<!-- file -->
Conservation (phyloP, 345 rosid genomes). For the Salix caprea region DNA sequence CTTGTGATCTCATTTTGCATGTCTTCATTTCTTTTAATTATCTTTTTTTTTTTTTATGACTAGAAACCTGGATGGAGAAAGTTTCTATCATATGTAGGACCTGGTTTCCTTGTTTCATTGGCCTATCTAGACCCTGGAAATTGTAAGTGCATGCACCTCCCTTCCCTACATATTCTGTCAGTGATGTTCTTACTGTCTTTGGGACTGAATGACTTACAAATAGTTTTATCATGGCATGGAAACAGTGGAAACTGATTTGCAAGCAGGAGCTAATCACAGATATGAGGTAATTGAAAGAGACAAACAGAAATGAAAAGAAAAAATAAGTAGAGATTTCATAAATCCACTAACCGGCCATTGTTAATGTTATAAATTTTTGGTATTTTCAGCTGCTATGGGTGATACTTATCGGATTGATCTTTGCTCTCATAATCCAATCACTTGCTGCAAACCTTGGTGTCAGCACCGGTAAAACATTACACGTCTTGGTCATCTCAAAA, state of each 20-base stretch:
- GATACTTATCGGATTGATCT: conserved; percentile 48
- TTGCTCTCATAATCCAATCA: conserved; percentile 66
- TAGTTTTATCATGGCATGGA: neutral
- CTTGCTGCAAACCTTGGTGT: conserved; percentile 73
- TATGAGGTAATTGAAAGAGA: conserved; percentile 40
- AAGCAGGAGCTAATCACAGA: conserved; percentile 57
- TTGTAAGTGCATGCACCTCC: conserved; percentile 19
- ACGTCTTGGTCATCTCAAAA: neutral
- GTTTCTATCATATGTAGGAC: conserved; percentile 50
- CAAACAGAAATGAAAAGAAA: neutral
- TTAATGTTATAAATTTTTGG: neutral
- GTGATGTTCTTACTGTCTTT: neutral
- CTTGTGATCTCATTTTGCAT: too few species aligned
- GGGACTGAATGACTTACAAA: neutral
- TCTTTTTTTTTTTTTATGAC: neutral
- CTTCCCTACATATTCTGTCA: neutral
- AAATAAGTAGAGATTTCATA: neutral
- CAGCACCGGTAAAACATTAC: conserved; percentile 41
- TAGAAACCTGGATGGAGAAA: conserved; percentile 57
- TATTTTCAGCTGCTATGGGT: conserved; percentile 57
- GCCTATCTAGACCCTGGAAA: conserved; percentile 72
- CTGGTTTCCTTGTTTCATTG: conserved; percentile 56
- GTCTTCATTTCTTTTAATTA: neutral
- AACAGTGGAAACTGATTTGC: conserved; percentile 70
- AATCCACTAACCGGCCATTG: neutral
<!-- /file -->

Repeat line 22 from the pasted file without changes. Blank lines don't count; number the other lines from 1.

- GCCTATCTAGACCCTGGAAA: conserved; percentile 72